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Is dying in hospital better than home in incurable cancer and what factors influence this? A population-based study

Overview of attention for article published in BMC Medicine, October 2015
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About this Attention Score

  • In the top 5% of all research outputs scored by Altmetric
  • High Attention Score compared to outputs of the same age (99th percentile)

Mentioned by

news
18 news outlets
blogs
1 blog
twitter
71 tweeters
facebook
1 Facebook page

Citations

dimensions_citation
90 Dimensions

Readers on

mendeley
234 Mendeley
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Title
Is dying in hospital better than home in incurable cancer and what factors influence this? A population-based study
Published in
BMC Medicine, October 2015
DOI 10.1186/s12916-015-0466-5
Pubmed ID
Authors

Barbara Gomes, Natalia Calanzani, Jonathan Koffman, Irene J. Higginson

Abstract

Studies show that most patients with advanced cancer prefer to die at home. However, not all have equal chances and the evidence is unclear on whether dying at home is better. This study aims to determine the association between place of death, health services used, and pain, feeling at peace, and grief intensity. Mortality follow-back study of 352 cancer patients who died in hospital (n = 177) or at home (n = 175) in London, UK. Bereaved relatives identified from death registrations completed a questionnaire including validated measures of patient's pain and peace in the last week of life and their own grief intensity. We determined factors influencing death at home, and associations between place of death and pain, peace, and grief. Where people died was, for most (80 %), the place where they lived during their last week of life. Four factors explained >91 % of home deaths: patient's preference, relative's preference, home palliative care, or district/community nursing. The propensity of death at home also increased when the relative was aware of incurability and the patient discussed his/her preferences with family. Dying in hospital was associated with more hospital days, fewer general practitioner (GP) home visits, and fewer days taken off work by relatives. Adjusting for confounders, patients who died at home experienced similar pain levels but more peace in their last week of life (ordered log odds ratio 0.69, P = 0.007). Grief was less intense for their relatives than for those of patients who died in hospital (β, -0.15 around time of death and -0.14 at questionnaire completion, P = 0.02). The study suggests that dying at home is better than hospital for peace and grief, but requires a discussion of preferences, GP home visits, and relatives to be given time off work. National Institute of Health Research (NIHR) Clinical Research Network Portfolio. UKCRN7041 .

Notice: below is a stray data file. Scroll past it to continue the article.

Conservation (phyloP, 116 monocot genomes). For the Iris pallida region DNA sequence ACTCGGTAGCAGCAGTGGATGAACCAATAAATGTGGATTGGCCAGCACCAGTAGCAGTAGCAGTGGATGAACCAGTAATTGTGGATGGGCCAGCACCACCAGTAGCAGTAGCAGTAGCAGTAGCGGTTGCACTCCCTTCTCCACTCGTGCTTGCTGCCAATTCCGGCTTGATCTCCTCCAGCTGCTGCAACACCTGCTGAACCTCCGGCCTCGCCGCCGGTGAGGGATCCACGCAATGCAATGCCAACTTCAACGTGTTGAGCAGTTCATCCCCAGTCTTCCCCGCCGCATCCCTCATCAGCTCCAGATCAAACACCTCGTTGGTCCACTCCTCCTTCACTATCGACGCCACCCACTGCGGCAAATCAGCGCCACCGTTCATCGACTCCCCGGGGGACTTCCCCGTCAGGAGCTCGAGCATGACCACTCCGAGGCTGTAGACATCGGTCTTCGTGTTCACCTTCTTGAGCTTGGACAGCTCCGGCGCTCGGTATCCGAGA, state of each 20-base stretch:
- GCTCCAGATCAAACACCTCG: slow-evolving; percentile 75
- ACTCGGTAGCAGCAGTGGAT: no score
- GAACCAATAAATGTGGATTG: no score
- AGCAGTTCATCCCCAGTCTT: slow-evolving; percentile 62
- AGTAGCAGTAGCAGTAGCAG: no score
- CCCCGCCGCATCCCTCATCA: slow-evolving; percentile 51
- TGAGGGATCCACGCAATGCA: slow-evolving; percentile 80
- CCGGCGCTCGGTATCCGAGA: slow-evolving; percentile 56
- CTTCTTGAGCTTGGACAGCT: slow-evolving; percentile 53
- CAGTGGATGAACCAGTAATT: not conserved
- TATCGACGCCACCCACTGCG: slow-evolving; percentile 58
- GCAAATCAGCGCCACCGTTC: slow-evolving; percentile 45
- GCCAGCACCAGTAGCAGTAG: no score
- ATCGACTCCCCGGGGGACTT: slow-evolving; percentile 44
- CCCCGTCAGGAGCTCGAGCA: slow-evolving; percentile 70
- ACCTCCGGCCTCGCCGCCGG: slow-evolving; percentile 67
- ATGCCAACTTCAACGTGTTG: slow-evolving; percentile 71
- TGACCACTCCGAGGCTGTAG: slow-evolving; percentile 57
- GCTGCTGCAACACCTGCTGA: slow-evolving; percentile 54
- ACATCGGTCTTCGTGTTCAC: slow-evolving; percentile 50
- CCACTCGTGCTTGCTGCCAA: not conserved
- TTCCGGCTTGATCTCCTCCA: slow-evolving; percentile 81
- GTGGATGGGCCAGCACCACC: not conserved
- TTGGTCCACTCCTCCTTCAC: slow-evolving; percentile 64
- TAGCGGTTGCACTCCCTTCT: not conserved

Twitter Demographics

The data shown below were collected from the profiles of 71 tweeters who shared this research output. Click here to find out more about how the information was compiled.

Mendeley readers

The data shown below were compiled from readership statistics for 234 Mendeley readers of this research output. Click here to see the associated Mendeley record.

Geographical breakdown

Country Count As %
United Kingdom 2 <1%
Hong Kong 1 <1%
Brazil 1 <1%
Japan 1 <1%
United States 1 <1%
Unknown 228 97%

Demographic breakdown

Readers by professional status Count As %
Student > Master 48 21%
Student > Bachelor 32 14%
Researcher 26 11%
Other 17 7%
Student > Ph. D. Student 17 7%
Other 55 24%
Unknown 39 17%
Readers by discipline Count As %
Medicine and Dentistry 91 39%
Nursing and Health Professions 63 27%
Social Sciences 13 6%
Psychology 4 2%
Agricultural and Biological Sciences 2 <1%
Other 7 3%
Unknown 54 23%

Attention Score in Context

This research output has an Altmetric Attention Score of 185. This is our high-level measure of the quality and quantity of online attention that it has received. This Attention Score, as well as the ranking and number of research outputs shown below, was calculated when the research output was last mentioned on 29 June 2018.
All research outputs
#130,150
of 18,949,038 outputs
Outputs from BMC Medicine
#117
of 2,841 outputs
Outputs of similar age
#2,215
of 262,658 outputs
Outputs of similar age from BMC Medicine
#1
of 1 outputs
Altmetric has tracked 18,949,038 research outputs across all sources so far. Compared to these this one has done particularly well and is in the 99th percentile: it's in the top 5% of all research outputs ever tracked by Altmetric.
So far Altmetric has tracked 2,841 research outputs from this source. They typically receive a lot more attention than average, with a mean Attention Score of 39.5. This one has done particularly well, scoring higher than 95% of its peers.
Older research outputs will score higher simply because they've had more time to accumulate mentions. To account for age we can compare this Altmetric Attention Score to the 262,658 tracked outputs that were published within six weeks on either side of this one in any source. This one has done particularly well, scoring higher than 99% of its contemporaries.
We're also able to compare this research output to 1 others from the same source and published within six weeks on either side of this one. This one has scored higher than all of them